Sunday, September 17, 2006


Would you watch a movie about a man who is some sort of a foreman in a gang which provides portable toilets at major public events? Not exactly the sort of film that jumps with appeal; some might be rather disdainful of it, given the topic. I rather suspect that is the point of this mockumentary about Kenny (Shane Jacobson), who works for a firm which obviously tries to deflect some of the snobbery by saying they deal in "corporate bathroom rentals". As Kenny himself puts it, I'd love to be able to say "I plumb toilets" and have someone say "Now that is something I've always wanted to do". But in his line of work, respect from the general public is quite lacking. So, respectable ladies think it is quite OK to give him a good telling off.

I know when the movie was starting and Kenny was starting to talk about w
hat his day would bring, I was wondering whether I should walk out. He's asking someone about the catering arrangements for their party, wondering if there will be any curries or other spicy foods. No? Well, no need for extra loos then. How on earth could they make anything interesting out of this? And yet, not only was it interesting, it was really funny, without (sorry) engaging in toilet humour. And, no, as far as I can recall, there are no shots of anything disgusting - we see a lot of portaloos, and we hear talk of the kind of work these guys might have to do to keep them functioning, but it isn't overloaded with such talk.

Instead, it is just a movie about this guy Kenny, who has quite a nice line in self-deprecating humour. His dad is really worried that he's not doing any better for himself, and he has the ex-wife from hell, but he's trying his hardest to keep his relationship going with his young son. And with his own father, despite him being one of the most ornery old codgers you could hope to meet, although I think we are supposed to extract the idea that behind all the criticism, he means well.
Then there is Kenny's brother, who is painted as a snob (but really, who would turn up to a posh restaurant as a guest in the uniform they wear when doing their corporate bathroom hire work?). All three of them end up on this excruciatingly cringe-worthy camping trip, meant somehow to show solidarity with dad. I did think it a little unfortunate that these two characters were drawn in such black and white terms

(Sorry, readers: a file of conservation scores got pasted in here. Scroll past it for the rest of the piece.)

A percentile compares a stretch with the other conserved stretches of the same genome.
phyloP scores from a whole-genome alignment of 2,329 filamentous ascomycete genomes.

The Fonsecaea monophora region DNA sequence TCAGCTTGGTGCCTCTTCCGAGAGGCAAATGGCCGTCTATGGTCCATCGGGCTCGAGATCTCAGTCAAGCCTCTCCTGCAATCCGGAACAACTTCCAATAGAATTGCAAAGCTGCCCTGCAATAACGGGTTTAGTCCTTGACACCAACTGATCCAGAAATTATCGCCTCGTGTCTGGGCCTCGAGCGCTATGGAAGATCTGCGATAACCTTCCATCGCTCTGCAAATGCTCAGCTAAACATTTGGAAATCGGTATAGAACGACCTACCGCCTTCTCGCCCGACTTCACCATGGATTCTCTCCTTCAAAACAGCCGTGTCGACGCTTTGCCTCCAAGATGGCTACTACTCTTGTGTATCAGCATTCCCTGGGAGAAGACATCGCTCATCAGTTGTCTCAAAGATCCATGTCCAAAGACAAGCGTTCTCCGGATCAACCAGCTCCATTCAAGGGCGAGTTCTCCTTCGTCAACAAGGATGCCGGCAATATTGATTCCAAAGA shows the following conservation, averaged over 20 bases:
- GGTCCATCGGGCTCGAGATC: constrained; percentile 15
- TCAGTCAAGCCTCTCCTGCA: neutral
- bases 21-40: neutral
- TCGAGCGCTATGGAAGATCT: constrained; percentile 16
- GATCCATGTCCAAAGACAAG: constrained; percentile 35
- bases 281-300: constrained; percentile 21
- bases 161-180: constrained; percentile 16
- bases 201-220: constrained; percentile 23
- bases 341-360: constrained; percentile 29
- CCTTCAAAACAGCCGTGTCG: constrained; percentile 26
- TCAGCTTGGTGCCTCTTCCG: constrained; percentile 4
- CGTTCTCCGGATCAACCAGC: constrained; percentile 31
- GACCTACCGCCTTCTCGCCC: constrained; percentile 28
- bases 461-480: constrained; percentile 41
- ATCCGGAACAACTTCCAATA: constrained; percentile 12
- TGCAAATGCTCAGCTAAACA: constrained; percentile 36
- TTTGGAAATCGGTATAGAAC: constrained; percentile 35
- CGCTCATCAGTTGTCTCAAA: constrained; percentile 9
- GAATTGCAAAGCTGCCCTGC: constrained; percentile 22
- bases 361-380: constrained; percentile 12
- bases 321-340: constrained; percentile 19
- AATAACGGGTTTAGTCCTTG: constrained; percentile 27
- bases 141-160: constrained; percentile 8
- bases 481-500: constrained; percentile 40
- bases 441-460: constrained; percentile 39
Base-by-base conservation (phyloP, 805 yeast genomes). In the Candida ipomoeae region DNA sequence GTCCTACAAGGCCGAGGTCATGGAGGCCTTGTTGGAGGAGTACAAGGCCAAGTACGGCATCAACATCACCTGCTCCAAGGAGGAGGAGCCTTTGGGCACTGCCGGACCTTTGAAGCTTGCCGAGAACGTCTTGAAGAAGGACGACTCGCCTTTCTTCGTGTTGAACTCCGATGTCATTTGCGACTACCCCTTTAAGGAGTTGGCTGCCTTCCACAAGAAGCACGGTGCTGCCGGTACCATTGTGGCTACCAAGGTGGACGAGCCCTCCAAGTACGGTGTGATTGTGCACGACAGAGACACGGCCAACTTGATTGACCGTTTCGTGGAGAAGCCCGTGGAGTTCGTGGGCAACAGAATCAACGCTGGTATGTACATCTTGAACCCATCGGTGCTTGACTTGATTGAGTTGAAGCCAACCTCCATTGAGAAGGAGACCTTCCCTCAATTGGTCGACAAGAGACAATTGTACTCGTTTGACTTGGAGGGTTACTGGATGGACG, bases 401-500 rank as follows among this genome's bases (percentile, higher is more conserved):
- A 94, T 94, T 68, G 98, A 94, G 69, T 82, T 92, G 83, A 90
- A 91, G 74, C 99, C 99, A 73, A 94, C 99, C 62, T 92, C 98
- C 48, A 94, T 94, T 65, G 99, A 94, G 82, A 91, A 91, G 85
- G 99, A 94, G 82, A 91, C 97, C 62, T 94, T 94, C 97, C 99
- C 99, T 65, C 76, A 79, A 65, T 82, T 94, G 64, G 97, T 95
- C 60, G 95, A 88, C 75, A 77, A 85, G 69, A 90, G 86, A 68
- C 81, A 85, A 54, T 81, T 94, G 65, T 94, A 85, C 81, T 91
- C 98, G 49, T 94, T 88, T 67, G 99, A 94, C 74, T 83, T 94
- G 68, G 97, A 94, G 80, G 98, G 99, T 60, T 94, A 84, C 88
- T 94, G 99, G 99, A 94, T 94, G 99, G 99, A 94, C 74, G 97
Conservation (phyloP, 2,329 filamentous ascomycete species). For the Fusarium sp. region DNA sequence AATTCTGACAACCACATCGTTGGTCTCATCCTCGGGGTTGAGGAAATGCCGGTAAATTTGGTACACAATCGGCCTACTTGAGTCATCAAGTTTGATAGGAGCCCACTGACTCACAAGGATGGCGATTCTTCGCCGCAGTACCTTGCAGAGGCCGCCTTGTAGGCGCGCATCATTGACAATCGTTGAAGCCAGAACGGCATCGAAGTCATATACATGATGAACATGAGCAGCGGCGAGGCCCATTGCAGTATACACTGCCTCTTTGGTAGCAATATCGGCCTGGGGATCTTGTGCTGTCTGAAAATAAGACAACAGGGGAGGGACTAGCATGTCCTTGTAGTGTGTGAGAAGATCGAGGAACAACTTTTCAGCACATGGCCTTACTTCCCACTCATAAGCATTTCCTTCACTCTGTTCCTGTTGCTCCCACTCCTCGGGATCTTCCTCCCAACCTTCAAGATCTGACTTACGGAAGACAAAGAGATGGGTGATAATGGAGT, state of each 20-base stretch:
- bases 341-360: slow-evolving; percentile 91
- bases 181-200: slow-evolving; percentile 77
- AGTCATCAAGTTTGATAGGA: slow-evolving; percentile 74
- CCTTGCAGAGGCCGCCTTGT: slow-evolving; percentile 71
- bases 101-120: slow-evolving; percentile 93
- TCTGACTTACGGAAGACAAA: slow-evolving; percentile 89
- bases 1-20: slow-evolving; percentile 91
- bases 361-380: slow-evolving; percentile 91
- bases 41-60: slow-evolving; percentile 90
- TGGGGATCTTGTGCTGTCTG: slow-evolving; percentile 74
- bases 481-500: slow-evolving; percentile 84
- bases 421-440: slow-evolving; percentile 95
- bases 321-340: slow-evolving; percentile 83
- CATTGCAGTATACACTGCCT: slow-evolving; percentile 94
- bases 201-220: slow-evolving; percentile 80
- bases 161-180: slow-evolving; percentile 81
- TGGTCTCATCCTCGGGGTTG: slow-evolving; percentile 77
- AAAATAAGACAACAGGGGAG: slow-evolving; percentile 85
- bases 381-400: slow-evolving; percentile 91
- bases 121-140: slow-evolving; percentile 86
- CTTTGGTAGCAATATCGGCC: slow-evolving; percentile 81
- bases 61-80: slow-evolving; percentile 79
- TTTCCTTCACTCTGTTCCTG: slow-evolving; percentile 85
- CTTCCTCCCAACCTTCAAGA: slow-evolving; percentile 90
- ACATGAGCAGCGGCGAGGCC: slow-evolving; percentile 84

Kenny ultimately does good. He is sent to some huge bathroomware expo in Nashville, managing to make a friend with the Qantas hostess along the way. Once there, he is totally blown away by the technology on offer. I've read somewhere that he is a Crocvdile Dundee figure, but he reminded me more of the portrayal of Burt Munro in the World's Fastest Indian - ready to talk to anyone and innocent in the ways of the world. So, he gets talking to this delegation of Japanese businessmen, who are most impressed with his line of corporate
bathrooms. He's not there as a salesman, but that doesn't stop him.

One of the funniest things I have seen all year was in this movie. One of their jobs is the annual dragraces, where a group of locals routinely sets fire to the portaloos. Kenny is determined not to let it happen this year, and has a plan. Unofrtunately, it is not well executed, so we see him and his crew in their little truck still on the race track when the Monster Truck race starts.

So, despite the unlikely subject matter, this is a movie in which the central character grows on you, as a man with his own sort of dignity, to the point that you want things to work out for him and for people to stop being so horrible when they're really no better than he is. Admittedly, the movie does lay it on a bit thick in its closing scenes at the Melbourne Cup races, when some of the snobby people turn out to act more disgracefully than anything Kenny would do.

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